Organizing Female Workers In The Informal Sector: A Case Study Of Learn-Dharavi

Tuesday, July 15, 2014: 4:45 PM
Room: Booth 41
Oral Presentation
Yanick NOISEUX , Sociology, Université de Montréal, Montreal, Canada
Labour flexibility is a hallmark of a new economic model marked by the rise of informal and precarious work. Given this structural transformation, many scholars have invited unions to organize the unorganized “at the rough ends of the labour markets” (Heery and Adler, 2004) because it is from this engagement that new forms of unionism will emerge (Murray, 2004). India is no exception. The NCEUS have shown that the economic liberalization process of the 1990s have trigger a “jobs’ centrifugation dynamic” that pushed employment towards peripheral labour markets. Since then, Indian scholars have also stressed the importance for unions to refocus on the “organizing model” and invest these segments (Bhowmik, 2005; Agarwala, 2008).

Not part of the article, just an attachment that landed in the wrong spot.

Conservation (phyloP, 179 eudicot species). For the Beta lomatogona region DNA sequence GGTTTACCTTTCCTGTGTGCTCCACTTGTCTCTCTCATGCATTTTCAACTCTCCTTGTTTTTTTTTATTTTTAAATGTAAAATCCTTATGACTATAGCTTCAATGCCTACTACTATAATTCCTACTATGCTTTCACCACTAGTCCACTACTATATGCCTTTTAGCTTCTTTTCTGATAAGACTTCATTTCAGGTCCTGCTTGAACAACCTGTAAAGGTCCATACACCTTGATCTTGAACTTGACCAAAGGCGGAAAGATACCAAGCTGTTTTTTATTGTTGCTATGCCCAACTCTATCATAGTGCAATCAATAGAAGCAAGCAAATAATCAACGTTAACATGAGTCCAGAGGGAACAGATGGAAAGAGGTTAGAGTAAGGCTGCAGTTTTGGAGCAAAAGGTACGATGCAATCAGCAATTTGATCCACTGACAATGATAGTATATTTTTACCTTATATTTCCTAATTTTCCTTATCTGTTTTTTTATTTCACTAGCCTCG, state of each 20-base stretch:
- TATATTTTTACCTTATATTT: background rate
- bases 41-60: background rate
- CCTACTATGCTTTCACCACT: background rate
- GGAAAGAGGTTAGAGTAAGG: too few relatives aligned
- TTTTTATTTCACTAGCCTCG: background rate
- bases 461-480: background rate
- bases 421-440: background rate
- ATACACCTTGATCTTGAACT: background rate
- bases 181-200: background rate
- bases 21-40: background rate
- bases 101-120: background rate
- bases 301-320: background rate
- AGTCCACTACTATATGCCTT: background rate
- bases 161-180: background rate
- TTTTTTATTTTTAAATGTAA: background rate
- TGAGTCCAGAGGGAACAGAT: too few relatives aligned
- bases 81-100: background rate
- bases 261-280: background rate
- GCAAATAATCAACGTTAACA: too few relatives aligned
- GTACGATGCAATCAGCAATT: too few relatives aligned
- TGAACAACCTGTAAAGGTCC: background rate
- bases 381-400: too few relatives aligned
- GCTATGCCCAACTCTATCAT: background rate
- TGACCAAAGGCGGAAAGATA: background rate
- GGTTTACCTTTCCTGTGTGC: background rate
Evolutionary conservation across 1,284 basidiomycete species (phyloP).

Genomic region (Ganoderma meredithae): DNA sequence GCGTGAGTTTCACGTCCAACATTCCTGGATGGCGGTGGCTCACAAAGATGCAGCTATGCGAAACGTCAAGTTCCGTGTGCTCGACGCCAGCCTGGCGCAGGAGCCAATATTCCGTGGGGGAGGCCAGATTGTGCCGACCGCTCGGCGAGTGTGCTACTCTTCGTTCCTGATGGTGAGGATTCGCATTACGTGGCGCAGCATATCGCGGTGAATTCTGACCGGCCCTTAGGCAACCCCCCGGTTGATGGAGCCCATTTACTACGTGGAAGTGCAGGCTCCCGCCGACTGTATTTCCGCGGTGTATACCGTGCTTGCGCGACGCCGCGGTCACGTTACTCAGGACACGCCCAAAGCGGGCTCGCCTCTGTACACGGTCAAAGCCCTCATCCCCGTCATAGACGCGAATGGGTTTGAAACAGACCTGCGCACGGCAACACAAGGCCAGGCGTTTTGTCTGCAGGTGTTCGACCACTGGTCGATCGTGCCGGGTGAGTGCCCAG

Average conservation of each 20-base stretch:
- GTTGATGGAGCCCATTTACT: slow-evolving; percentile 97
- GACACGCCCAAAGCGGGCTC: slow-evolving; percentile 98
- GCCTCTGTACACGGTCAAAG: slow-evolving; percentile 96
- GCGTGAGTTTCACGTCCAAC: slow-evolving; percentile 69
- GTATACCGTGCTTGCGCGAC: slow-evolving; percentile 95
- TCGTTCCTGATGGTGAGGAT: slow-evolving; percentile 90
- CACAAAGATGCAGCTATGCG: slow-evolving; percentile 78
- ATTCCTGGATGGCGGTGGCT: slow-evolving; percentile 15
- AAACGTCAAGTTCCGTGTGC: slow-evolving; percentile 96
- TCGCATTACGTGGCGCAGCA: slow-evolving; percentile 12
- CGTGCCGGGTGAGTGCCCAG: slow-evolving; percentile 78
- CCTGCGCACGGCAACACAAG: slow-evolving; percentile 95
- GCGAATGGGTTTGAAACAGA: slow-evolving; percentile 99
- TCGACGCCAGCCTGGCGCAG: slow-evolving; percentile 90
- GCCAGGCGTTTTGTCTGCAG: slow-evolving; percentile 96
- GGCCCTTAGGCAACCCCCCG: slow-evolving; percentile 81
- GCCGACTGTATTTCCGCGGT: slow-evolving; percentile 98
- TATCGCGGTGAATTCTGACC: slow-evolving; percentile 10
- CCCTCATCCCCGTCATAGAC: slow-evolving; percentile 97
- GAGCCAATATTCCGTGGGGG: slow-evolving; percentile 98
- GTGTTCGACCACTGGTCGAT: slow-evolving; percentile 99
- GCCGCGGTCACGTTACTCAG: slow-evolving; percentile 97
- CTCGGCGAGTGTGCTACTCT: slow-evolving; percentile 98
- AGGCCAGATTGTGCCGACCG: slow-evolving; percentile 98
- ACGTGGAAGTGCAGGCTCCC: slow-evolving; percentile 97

It is in this spirit that LEARN-Dharavi, an NGO, has successfully launched organizing drives aiming to stir collective action involving women working in the slums of Mumbai. Building on our previous research in the shipbreaking industry (Noiseux, 2013) and empirical data collected through interviews with representatives of LEARN-Dharavi (local leaders and female workers/members involved in different « industries » i.e. domestic services, canteen workers, embroidery, garment industry, street vending), the paper will present the result of a case study conducted in 2011-13 using the analytical framework developed by Comeau (2005). It will first examine elements of contextualization regarding the State’s role in the development and "regulation" of the informal economic activities, then present the struggle’s chronology and discuss practices, strategies and demands put forwards by the different grassroots unions that emerged from LEARN’s action. Finally, it will take a look at the “raising issues” in order to highlight the gap between discourses and practices and identify the difficulties facing traditionally organized labour when seeking to transform itself in order to meet the needs of the so-called “informal workers”.